Cover image for The fall of light
The fall of light
Williams, Niall, 1958-
Personal Author:
First U.S. edition.
Publication Information:
New York : Warner Books, 2002.

Physical Description:
305 pages ; 24 cm
Geographic Term:
Format :


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Beginning in Ireland in the early years of the 19th century, the four Foley brothers flee across the country with their father and the large telescope he has stolen. Soon forced apart by the violence of the Irish wilderness, the potato famine, and the promise of America, the brothers find themselves scattered across the world. Their separate adventures unfold in passionate and vivid scenes with gypsies, horse races, sea voyages, and beautiful women. An epic narrative on the meaning of love and home and family, The Fall of Light is a dazzling novel by one of the most promising novelists writing today.

Author Notes

Author and playwright Niall Williams was born in Dublin in 1958. He received a Master's degree in Modern American Literature from University College Dublin, where he also studied English and French literature. In 1980, he moved to New York and worked as a copywriter for Avon Books. In 1985, he moved back to Ireland to become a full-time writer. His first four books were co-written with his wife and deal with their life together in Kiltumper, Ireland. On his own, he has written three plays and five novels. His first novel, Four Letters of Love, became an international bestseller.

(Bowker Author Biography)

Reviews 3

Booklist Review

The author of the acclaimed debut novel Four Letters of Love (1997), Williams once again features a father undone by grandiose dreams. Sick to death of the menial chores required and the disrespect he suffers as a gardener on a vast estate in Ireland, working for an absentee landlord, Francis Foley steals a splendid telescope from the owner's large library. His wife, tired of constantly being on the move and of her husband's refusal to put his family before his pride, has taken off. In order to escape the law, Francis and his four sons sneak away in the middle of the night. In attempting to cross a turbulent river, the sons become separated from their father and eventually from each other. Now the father wants nothing more than what he once had: the closeness and comfort of his family. Williams expertly covers a lot of territory--the stark tragedy of the potato famine, the ability to speak to horses, the pull of the stars--giving his resonant, fable-like story the grand sweep of an epic. --Joanne Wilkinson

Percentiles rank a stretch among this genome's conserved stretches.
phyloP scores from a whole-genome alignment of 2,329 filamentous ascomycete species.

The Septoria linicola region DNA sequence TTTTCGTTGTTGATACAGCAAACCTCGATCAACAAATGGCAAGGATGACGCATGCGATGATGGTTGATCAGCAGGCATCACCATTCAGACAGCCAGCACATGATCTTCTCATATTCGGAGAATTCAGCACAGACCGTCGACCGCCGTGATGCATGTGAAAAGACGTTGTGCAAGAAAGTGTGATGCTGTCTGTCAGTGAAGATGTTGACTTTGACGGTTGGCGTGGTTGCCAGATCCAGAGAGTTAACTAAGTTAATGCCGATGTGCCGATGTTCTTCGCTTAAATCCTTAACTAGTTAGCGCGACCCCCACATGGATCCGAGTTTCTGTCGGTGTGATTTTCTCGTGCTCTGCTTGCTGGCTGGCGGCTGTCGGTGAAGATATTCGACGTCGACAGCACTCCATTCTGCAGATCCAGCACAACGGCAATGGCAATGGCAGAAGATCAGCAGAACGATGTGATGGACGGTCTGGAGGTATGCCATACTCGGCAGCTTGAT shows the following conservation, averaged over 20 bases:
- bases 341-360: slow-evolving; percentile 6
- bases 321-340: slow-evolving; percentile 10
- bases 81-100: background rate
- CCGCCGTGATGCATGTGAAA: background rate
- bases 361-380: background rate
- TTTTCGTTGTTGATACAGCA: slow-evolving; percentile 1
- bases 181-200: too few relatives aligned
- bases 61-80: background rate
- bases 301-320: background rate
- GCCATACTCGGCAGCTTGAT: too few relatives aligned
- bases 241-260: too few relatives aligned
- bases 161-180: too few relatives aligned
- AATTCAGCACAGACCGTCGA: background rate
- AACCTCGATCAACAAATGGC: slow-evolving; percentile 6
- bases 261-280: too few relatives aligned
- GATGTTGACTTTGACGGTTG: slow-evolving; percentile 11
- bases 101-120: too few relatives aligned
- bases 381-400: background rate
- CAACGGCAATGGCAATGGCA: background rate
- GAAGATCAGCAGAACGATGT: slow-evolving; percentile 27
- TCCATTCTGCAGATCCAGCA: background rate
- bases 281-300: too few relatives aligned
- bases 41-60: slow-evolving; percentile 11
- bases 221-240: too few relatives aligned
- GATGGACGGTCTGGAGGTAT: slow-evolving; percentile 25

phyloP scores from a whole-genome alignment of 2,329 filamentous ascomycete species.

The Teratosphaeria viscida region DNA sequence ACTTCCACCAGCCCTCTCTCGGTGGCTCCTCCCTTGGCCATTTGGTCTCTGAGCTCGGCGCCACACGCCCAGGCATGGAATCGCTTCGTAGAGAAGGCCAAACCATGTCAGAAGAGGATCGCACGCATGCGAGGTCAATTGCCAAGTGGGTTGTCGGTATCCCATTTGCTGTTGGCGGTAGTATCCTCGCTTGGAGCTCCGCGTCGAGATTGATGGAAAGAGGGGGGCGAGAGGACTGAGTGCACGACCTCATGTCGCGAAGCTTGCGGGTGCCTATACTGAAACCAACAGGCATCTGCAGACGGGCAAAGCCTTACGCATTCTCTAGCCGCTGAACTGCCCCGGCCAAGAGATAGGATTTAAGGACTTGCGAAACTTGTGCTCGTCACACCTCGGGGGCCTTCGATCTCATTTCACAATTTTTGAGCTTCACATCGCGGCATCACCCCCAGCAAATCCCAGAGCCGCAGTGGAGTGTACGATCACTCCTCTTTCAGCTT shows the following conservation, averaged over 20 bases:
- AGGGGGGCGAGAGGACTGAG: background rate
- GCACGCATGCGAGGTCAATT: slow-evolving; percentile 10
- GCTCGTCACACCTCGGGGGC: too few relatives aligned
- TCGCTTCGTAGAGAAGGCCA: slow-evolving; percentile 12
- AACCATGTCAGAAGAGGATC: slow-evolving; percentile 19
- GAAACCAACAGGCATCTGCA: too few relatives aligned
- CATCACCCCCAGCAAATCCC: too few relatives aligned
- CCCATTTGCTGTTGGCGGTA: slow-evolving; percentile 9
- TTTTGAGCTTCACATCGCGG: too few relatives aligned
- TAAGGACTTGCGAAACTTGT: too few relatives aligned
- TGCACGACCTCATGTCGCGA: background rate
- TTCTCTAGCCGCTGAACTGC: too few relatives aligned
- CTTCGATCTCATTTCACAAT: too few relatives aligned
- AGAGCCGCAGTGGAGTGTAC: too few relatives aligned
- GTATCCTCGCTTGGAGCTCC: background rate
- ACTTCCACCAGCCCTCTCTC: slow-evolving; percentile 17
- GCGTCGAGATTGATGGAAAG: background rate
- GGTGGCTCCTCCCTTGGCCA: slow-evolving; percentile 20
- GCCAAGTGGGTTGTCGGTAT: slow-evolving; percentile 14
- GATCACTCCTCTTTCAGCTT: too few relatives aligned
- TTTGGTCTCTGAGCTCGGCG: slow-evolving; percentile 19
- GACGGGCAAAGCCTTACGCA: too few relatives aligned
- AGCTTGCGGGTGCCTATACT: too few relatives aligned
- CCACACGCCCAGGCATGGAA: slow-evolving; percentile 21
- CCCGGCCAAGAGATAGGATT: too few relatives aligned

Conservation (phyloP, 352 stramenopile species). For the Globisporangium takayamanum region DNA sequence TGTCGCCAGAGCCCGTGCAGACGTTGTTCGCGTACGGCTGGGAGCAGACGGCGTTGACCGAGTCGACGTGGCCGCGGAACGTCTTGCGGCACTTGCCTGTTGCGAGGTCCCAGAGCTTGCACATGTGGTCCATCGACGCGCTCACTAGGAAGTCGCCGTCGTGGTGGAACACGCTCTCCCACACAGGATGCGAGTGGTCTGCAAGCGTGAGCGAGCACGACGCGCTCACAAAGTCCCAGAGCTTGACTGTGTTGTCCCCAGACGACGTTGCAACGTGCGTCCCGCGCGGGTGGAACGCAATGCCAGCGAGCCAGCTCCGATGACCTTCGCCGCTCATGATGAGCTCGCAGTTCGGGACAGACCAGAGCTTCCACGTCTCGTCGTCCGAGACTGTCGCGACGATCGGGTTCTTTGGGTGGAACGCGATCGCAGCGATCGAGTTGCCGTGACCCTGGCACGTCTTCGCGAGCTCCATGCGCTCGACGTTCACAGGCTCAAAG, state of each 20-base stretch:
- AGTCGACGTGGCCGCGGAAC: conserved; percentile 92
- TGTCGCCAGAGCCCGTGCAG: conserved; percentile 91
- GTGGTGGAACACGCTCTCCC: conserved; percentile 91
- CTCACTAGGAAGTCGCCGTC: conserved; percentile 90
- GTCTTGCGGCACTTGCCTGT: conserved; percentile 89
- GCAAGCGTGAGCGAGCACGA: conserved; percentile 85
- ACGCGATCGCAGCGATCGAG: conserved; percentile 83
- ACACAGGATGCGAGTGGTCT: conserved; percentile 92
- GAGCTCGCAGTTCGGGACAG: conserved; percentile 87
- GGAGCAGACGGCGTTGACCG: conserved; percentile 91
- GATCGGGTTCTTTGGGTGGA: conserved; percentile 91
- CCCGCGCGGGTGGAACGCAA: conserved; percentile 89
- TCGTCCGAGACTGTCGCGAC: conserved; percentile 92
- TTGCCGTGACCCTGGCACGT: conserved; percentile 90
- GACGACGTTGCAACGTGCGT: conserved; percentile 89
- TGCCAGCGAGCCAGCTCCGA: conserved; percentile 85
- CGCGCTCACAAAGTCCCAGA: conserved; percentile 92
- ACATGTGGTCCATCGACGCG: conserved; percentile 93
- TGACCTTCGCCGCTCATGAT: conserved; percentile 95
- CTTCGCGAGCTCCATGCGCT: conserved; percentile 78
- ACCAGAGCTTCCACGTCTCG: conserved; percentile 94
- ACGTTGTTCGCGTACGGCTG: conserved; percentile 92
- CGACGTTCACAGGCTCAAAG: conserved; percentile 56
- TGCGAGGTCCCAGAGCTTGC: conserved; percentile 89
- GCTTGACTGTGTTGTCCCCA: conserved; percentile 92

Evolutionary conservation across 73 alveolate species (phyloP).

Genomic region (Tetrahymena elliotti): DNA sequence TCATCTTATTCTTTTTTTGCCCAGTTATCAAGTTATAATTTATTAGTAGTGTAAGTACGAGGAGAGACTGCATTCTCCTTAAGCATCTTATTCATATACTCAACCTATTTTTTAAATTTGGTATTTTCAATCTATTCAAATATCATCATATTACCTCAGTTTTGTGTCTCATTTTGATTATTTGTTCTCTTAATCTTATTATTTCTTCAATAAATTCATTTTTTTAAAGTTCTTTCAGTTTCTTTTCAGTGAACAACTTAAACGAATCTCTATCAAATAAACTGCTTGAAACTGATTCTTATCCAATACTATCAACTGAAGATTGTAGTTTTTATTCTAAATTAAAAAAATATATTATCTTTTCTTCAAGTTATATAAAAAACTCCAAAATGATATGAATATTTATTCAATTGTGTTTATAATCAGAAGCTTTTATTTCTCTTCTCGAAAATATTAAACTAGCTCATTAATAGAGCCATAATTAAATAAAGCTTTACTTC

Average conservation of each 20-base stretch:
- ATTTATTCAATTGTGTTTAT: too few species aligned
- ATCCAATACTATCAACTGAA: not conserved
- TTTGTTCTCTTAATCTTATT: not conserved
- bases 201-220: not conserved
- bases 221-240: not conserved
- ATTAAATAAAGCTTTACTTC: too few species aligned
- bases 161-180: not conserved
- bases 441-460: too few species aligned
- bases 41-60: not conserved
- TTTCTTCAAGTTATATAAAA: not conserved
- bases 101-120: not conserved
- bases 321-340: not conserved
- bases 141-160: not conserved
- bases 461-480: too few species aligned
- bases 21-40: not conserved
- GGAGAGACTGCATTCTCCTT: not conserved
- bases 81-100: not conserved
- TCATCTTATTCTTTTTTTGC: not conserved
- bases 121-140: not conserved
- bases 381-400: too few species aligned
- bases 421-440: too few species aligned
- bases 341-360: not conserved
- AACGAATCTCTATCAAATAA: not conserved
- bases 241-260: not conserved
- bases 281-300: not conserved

Publisher's Weekly Review

The travails of the Foley family in the times before and during the Irish potato famine are the subject of Williams's overwrought, unashamedly romantic epic (after Four Letters of Love). Francis Foley inherited his rebel blood from a father who was hung for treason by the English, but his marauding spirit is tamed somewhat when he marries Emer O'Suilleabhain, the daughter of a village schoolteacher. A gardener on the great estate of a mostly absentee grandee, Francis eventually takes to breaking into the big house and looking at the sky through his lordship's telescope, to Emer's dismay; their quarrels escalate into violence and she leaves him. Francis, desperate to find her, packs up his four sons, steals the telescope, sets fire to the estate and runs off. So begins a series of disasters that sees the Foley boys Tomas, Teige and the twins, Finbar and Finan separated and reunited several times as their destinies carry them to Hungary, America and Africa. Tomas, the oldest, falls in love with a beautiful prostitute named Blath, for whom he kills a man. Teige, the youngest, becomes a locally famous horse tamer and runs off with Elizabeth, the daughter of the squire he works for, and Finbar winds up the leader of a gypsy band. Francis himself is nearly drowned, and is rescued by monks; he searches for his sons and is finally reunited with Emer, now a blind woman. Williams veers from lyricism to blarney in swooping, misty paragraphs sure to please his readership. Major ad/promo; 5-city author tour. (Mar. 13) (c) Copyright PWxyz, LLC. All rights reserved

Library Journal Review

Set in 19th-century Ireland, this sweeping tale by Williams (Four Letters of Love) follows the fate of a father and his four sons. Francis Foley marries Emer and then finds work as a gardener on a large estate. One night, he becomes fed up with his absentee landowner-employer for not appreciating his artistry, so he destroys his cottage, sets fire to the manor, and steals his employer's telescope. So begin the myriad adventures of Francis and his sons, who flee the estate without Emer. Not long after, they cross a river, and Francis is swept away. Thinking their father dead, the boys Tomas, Teige, Finbar, and Finan push on. Tomas becomes involved with a woman named Blath who will lead him down a dark path that involves a brush with a hellish Irish prison; Teige is a wonder with animals, especially horses, a skill that will lead him to Elizabeth, the love of his life as well as his downfall; Finbar meets up with a band of Gypsies at some point and through a series of events becomes their leader; and Finan wonders off to become a missionary in Africa, lost to his family forever. Paths do cross as the book continues, and some of the Foleys even head off to America to make a new life. Filled with magical realism, this book is an allegory of Ireland and its people. It is overstuffed with events and not always convincing, but readers who enjoy epic tales with several story lines will find it satisfying. Recommended for most public libraries. [Previewed in Prepub Alert, LJ 11/15/01.] Robin Nesbitt, Columbus Metropolitan Lib., OH (c) Copyright 2010. Library Journals LLC, a wholly owned subsidiary of Media Source, Inc. No redistribution permitted.